Shows & Panels
- AFCEA Answers
- Ask the CIO
- The Big Data Dilemma
- Carrying On with Continuity of Operations
- Connected Government
- Constituent Servicing
- Continuous Monitoring: Tools and Techniques for Trustworthy Government IT
- The Cyber Imperative
- Cyber Solutions for 2013 and Beyond
- Expert Voices
- Federal Executive Forum
- Federal IT Challenge
- Federal Tech Talk
- Mission-critical Apps in the Cloud
- The Path from Legacy Systems
- The Real Deal on Digital Government
- The Reality of Continuous Monitoring... Is Your Agency Secure?
- Veterans in Private Sector: Making the Transition
Shows & Panels
Search Tags: Cybersecurity
The General Services Administration is reiterating its promise to boost cybersecurity and privacy of cloud computing.
As part of the so-called FEDRAMP program, beginning this fall an interagency group will inspect vendors' cloud computing facilities to make sure they meet federal security standards. If the group certifies a cloud facility, agencies would be able to sign up for service without having to further inspect the facility.
U.S. officials have largely ruled out North Korea as the origin of a computer attack last July that took down U.S. and South Korean government websites.
But, authorities aren't much closer than they were a year ago to knowing exactly who did it, or why.
Early analysis of the fast-moving "denial of service" attacks pointed to North Korea since code used included Korean language.
Experts say agencies are better prepared today, but that many government and business sites remain vulnerable to similar attacks.
The so-called "continuous monitoring" of systems is becoming a hot topic in government. That's because under federal guidelines, agencies must report how they protect their information systems, plus, agencies are now required to submit real-time data about the state of their networks.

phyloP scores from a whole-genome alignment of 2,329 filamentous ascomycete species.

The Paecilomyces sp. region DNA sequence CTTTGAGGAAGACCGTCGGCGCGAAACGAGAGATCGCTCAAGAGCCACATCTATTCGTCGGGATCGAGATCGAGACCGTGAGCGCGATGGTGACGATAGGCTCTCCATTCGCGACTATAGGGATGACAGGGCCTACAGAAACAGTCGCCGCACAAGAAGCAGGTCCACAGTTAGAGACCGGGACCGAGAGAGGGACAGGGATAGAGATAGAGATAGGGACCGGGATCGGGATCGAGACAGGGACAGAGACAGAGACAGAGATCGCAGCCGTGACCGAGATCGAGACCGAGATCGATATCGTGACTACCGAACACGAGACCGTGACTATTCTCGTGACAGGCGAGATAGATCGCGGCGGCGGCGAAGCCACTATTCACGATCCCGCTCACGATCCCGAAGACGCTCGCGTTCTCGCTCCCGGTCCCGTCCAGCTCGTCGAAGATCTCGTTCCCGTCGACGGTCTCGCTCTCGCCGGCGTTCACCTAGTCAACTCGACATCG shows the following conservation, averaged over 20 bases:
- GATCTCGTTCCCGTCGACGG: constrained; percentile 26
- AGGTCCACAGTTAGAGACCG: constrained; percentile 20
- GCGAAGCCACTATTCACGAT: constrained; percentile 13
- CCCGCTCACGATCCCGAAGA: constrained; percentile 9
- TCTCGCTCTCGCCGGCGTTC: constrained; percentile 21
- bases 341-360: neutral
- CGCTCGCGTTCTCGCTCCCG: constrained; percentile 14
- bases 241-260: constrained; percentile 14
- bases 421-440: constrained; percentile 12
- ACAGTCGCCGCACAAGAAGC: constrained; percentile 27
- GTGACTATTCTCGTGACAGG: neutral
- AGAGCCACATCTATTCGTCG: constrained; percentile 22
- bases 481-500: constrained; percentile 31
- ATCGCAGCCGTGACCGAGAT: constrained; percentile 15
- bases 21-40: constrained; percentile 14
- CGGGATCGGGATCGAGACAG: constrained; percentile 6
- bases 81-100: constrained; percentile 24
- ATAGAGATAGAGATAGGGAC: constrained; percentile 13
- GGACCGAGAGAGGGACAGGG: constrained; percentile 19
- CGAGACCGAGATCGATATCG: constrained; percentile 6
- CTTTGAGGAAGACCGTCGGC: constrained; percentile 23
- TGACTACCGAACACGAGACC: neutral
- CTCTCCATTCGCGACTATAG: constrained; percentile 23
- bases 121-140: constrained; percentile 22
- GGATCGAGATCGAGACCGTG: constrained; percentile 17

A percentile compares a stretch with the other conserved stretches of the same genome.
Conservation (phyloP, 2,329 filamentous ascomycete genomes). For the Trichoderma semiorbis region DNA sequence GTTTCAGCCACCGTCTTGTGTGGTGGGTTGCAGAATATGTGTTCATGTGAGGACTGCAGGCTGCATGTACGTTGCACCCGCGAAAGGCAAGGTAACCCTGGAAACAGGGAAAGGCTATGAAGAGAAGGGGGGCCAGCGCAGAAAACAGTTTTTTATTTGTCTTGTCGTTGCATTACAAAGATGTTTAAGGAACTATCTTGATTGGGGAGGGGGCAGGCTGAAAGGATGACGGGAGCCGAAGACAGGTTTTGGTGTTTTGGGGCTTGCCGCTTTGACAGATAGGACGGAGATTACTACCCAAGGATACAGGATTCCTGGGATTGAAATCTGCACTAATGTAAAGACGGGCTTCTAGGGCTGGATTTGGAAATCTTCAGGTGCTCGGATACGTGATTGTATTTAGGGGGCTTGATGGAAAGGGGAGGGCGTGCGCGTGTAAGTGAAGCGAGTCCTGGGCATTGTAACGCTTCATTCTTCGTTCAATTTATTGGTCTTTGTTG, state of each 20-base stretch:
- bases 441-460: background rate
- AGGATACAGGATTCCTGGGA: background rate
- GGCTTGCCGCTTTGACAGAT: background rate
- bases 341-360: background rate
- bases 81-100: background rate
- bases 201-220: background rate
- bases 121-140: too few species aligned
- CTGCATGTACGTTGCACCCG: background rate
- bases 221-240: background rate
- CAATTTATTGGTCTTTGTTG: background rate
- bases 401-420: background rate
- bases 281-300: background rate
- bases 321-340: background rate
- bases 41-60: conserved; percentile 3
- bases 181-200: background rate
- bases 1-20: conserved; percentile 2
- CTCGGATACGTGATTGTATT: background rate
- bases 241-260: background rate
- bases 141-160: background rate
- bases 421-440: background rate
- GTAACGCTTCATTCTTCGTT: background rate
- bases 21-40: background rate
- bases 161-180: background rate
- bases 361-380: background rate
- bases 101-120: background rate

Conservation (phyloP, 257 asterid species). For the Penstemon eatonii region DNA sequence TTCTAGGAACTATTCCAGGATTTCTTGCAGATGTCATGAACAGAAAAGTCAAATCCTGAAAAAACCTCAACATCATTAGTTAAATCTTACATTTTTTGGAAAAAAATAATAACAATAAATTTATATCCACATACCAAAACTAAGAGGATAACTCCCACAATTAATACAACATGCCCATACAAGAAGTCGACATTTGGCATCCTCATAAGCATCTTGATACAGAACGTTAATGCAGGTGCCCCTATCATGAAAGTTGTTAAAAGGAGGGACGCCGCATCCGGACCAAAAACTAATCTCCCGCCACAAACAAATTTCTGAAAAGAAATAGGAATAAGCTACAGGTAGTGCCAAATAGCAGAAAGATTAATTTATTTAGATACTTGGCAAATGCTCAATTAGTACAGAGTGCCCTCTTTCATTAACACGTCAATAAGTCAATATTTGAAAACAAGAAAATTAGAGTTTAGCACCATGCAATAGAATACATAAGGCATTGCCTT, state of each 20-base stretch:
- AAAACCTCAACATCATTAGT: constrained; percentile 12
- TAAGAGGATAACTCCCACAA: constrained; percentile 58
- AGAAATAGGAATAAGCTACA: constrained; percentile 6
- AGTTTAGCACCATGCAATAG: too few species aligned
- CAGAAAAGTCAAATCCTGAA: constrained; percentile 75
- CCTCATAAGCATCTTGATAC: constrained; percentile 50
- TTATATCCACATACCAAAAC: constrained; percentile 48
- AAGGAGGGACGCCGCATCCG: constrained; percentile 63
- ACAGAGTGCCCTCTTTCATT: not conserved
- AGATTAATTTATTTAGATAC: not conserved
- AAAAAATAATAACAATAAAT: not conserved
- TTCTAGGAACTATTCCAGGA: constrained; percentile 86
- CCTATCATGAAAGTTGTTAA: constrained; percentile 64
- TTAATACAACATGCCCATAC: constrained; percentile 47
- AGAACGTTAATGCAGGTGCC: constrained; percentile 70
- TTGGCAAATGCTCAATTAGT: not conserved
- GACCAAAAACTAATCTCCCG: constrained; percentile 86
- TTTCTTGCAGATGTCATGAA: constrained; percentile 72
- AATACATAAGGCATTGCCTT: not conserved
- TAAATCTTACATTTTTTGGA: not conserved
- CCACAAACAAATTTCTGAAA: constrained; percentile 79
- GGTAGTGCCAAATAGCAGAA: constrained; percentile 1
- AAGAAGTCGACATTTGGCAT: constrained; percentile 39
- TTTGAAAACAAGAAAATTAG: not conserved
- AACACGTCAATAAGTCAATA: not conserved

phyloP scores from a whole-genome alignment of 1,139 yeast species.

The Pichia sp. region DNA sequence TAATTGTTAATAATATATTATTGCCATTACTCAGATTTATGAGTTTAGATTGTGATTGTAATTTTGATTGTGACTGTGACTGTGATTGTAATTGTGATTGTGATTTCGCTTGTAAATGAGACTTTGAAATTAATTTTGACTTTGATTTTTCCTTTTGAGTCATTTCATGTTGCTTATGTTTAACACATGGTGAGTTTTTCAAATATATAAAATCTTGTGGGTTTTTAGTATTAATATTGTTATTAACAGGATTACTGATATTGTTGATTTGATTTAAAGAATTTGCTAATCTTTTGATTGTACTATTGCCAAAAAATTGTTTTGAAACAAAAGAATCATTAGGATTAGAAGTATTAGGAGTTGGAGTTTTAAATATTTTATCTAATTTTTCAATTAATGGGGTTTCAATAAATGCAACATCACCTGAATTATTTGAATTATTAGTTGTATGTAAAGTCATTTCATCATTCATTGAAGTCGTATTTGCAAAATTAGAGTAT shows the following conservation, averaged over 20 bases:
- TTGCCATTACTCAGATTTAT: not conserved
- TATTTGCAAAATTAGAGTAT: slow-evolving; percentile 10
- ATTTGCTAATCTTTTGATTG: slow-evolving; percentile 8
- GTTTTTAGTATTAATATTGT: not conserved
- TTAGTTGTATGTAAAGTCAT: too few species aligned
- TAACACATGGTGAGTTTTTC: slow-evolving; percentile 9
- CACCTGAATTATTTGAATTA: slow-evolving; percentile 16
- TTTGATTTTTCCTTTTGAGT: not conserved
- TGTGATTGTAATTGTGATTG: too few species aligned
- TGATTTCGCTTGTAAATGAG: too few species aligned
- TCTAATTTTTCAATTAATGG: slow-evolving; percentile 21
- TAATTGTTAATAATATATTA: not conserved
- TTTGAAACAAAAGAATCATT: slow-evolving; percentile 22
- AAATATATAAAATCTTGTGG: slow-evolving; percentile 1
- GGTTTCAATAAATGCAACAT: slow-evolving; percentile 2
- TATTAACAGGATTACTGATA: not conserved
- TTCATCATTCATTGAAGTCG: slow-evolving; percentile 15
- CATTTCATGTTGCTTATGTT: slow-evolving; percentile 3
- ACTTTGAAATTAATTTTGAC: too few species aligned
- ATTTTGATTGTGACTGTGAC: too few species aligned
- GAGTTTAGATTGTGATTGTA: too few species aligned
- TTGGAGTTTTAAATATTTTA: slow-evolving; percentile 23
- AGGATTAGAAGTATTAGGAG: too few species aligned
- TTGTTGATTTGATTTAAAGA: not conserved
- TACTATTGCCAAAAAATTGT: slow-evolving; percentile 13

Continuous monitoring doesn't mean systems have to be watched every minute. Even now, some agencies are able to monitor their systems through international networks at least once a day.
A new study that finds 80-percent of I-T managers expect network-born threats to increase over the next year. Perhaps even more troubling, more than half of managers told netForensics their organization was not budgeting enough, or recruiting enough new talent, to counter any added cyber-threats. Almost 25-percent of respondents said they saw a decrease in staff size in the last year.
More than half of the managers polled did however say their organization was more secure now than it was a year ago.
A software trade association has produced a first-of-its-kind cybersecurity framework to help guide governments' security efforts worldwide. Officials with the Business Software Alliance say it's needed to help countries put together policies that will thwart the many kinds kinds of cybersecurity threats that exist.
Working with the private sector and prosecuting cyber-criminals are key parts of the framework.
DHS will oversee and provide assistance to civilian agencies to improve how they protect their computer networks. White House cyber coordinator Schmidt says the goal of the memo is to make sure agency roles and responsibilities are clear. Schmidt also calls for more valuable public-private partnerships.
There are some real concerns coming from several directions over the program.
WFED's Jason Miller
This week, the show features two speakers from the Management of Change conference, which took place in Philadelphia earlier this year.
The answer isn't so simple, finds a new report. Report author Jody Westby, Adjunct Distinguished Fellow at Carnegie Mellon CyLab explains.